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by: Anuradha Sajwan, Akriti Sood, Rahul Arora, Vrindaa Ashwani Master Of Fashion Management, Semester-II, NIFT, New Delhi

Zara was launched in 1975 as a local store, "Zara" is now the world's third largest clothing retailer. The company, Inditex, has two dozen manufacturing plants in Spain and more than 1,160 stores in 34 countries from the United States to Japan.

Zara developed a business model that incorporated the following three goals for operations: 1. Develop a system the requires short lead times, 2. Decrease quantities produced to decrease inventory risk 3. Increase the number of available styles and/or choice. Thus, combining moderate prices with the ability to offer new clothing styles faster than its competitors.


Zaras business model can be broken down into three basic components: 1. Concept: To maintain design, production, and distribution processes that will enable Zara to respond quickly to shifts in consumer demands. Capabilities: It maintains tight control over their production processes keeping design and manufacturing in-house or with some strategic partnerships located nearby . They have strategic agreements with local manufacturers that ensure timely delivery and service. Thus, maintaining the flexibility necessary to design and produce over 12000 new items annually.


3. Value drivers : for Zara are both tangible and intangible in the benefits that are returned to all stakeholders. Tangibly Inditex, the parent company of Zara, has 11.02% net margin on operations. Intangibly, customer loyalty and brand recognition have provided significant value to Zara.


50% of the products Zara sells are manufactured in Spain, 26% in the rest of Europe, and 24% in Asian and African countries and the rest of the world. The company can design a new product and have finished goods in its stores in four to five weeks It can modify existing items in as little as two weeks. Shortening the product life cycle means greater success in meeting consumer preferences. Zara maintains a design team of 200 people, all of which produce approximately 12,000 new styles per year for Zara.

Zaras inventory model


Key features in the inventory management practises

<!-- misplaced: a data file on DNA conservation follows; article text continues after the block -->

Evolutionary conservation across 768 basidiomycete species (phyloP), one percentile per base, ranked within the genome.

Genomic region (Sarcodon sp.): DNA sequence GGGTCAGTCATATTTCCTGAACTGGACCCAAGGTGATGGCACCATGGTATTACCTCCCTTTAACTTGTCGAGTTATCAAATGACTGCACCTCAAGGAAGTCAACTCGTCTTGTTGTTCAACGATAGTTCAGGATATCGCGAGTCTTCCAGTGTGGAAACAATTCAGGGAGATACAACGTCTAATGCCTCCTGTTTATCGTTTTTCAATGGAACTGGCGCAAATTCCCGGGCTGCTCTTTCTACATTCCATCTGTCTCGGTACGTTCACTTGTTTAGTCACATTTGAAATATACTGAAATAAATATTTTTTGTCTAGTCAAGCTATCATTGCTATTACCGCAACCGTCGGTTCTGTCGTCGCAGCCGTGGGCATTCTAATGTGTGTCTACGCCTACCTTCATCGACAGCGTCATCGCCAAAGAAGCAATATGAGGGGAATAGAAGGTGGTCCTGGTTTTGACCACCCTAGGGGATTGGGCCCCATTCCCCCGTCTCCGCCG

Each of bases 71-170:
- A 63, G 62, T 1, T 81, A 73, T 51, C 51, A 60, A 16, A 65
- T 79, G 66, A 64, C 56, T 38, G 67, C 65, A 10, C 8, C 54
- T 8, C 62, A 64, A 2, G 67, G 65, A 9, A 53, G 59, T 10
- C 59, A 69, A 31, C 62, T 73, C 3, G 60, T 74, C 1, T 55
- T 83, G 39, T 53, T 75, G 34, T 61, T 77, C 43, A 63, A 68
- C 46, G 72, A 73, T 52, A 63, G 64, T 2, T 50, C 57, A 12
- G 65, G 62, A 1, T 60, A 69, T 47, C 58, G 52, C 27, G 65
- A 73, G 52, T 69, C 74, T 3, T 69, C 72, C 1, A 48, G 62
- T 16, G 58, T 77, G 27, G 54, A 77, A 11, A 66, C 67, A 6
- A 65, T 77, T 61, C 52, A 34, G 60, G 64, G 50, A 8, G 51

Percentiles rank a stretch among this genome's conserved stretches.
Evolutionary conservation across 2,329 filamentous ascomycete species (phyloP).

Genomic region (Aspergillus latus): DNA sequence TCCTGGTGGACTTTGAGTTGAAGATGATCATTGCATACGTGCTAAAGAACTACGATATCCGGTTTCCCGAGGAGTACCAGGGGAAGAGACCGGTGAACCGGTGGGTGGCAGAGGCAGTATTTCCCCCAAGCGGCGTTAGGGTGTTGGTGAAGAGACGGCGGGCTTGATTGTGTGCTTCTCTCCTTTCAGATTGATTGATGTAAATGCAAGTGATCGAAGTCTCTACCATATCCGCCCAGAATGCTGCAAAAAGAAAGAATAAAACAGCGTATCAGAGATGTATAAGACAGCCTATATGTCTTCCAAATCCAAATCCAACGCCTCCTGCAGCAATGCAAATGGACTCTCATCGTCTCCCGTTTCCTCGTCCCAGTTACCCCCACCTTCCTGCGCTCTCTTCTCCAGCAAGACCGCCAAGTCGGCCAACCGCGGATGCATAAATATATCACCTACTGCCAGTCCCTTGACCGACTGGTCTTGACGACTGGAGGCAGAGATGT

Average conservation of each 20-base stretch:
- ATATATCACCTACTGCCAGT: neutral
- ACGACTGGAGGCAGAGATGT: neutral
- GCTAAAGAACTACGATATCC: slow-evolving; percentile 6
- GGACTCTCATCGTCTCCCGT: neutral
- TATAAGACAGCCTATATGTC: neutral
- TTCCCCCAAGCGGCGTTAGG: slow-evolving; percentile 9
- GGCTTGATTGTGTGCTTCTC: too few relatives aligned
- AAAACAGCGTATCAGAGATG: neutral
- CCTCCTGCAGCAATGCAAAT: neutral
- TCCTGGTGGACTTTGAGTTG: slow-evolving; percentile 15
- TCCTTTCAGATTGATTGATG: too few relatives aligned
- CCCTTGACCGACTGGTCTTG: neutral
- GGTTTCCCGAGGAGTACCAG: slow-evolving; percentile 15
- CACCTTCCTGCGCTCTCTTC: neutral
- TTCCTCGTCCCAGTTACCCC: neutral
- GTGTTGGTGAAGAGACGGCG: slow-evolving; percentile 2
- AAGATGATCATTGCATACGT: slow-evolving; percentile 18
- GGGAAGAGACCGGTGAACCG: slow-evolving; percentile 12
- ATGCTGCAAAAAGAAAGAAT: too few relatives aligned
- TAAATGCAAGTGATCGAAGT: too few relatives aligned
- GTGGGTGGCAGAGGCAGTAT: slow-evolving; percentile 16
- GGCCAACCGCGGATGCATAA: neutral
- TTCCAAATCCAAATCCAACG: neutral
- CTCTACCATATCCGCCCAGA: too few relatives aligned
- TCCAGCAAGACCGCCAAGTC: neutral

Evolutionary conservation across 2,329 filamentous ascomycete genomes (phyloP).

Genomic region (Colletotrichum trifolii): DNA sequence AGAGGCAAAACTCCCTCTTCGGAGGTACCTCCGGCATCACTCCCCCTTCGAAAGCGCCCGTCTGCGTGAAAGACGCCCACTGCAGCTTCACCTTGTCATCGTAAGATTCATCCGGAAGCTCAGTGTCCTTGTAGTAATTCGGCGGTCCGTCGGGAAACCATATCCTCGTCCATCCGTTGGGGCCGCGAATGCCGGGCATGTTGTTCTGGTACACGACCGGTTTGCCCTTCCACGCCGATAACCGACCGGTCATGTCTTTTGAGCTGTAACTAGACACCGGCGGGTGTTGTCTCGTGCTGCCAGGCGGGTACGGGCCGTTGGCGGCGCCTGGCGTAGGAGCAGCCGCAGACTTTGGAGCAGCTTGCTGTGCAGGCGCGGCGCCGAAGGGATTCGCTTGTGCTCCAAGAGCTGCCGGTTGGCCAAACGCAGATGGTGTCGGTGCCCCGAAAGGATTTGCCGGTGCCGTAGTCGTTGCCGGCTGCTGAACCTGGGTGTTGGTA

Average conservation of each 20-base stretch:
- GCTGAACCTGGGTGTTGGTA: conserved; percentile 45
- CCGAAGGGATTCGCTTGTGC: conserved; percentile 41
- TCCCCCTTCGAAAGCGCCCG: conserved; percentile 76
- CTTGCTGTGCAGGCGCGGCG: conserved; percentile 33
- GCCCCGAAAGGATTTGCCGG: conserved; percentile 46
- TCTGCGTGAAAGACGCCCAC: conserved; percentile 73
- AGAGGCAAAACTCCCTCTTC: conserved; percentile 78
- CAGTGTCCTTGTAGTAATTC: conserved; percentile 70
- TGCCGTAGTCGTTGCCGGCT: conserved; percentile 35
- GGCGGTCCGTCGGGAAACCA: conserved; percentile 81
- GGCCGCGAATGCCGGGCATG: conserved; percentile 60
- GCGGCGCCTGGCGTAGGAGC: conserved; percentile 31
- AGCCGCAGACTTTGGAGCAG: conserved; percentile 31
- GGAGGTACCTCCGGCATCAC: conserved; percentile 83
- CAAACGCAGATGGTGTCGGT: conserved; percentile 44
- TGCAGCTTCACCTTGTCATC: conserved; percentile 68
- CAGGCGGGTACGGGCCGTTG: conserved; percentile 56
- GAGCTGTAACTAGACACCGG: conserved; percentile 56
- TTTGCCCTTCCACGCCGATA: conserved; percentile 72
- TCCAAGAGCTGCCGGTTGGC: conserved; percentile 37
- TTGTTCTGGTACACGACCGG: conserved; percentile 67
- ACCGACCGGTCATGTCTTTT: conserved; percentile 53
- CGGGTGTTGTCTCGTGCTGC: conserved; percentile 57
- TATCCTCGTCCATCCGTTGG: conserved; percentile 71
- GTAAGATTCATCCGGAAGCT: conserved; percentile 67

Zara, unlike its competitors such as Gap, Benetton, and H&M, does not use Asian outsourcing. Eighty percent of Zaras materials are manufactured in Europe, with 50% made in Zara controlled facilities in the Galicia region of Spain near headquarters. The local strategic partnerships that Zara maintains with manufacturers in Europe allow for a product throughput time of 3-4 weeks from conception to distribution. To make this happen, the company designs and cuts its fabric in-house and it acquires fabrics in only four colors to keep costs low. Zara postpones dyeing and printing designs until close to manufacture, thereby reducing waste and minimizing the need to clear unsold inventories.

Key features in the inventory & competitive advantages:

The proximity of these suppliers gives Zara great flexibility in adapting their product lines based on up to date market trends and consumer behaviour. It also decreases costs of holding inventory. Zaras competitors, through outsourcing to Asian countries such as China, sacrifice the benefits of proximity for low labour and production costs.

Though there is a cost advantage in their approach in regards to labor, the lack of flexibility in changing orders based on current trends hinders their operational efficiencies. Inventory costs are higher for competitors because orders are placed for a whole season well in advance and then held in distribution facilities until periodic shipment to stores. This proximity effect and the flexibility that it gives Zara is fundamental to their basic concept to respond quickly to shifts in consumer demand and has provided them with a competitive edge in comparison to their peers.

Competitive edge

Zara has competitive advantage especially in the areas of product development, strategic partnerships and cost of production, advertising and marketing, and information technology infrastructure.

References Harvard Business Review, Vol. 82, No.11, November 2004 stFashion-en-WP.pdf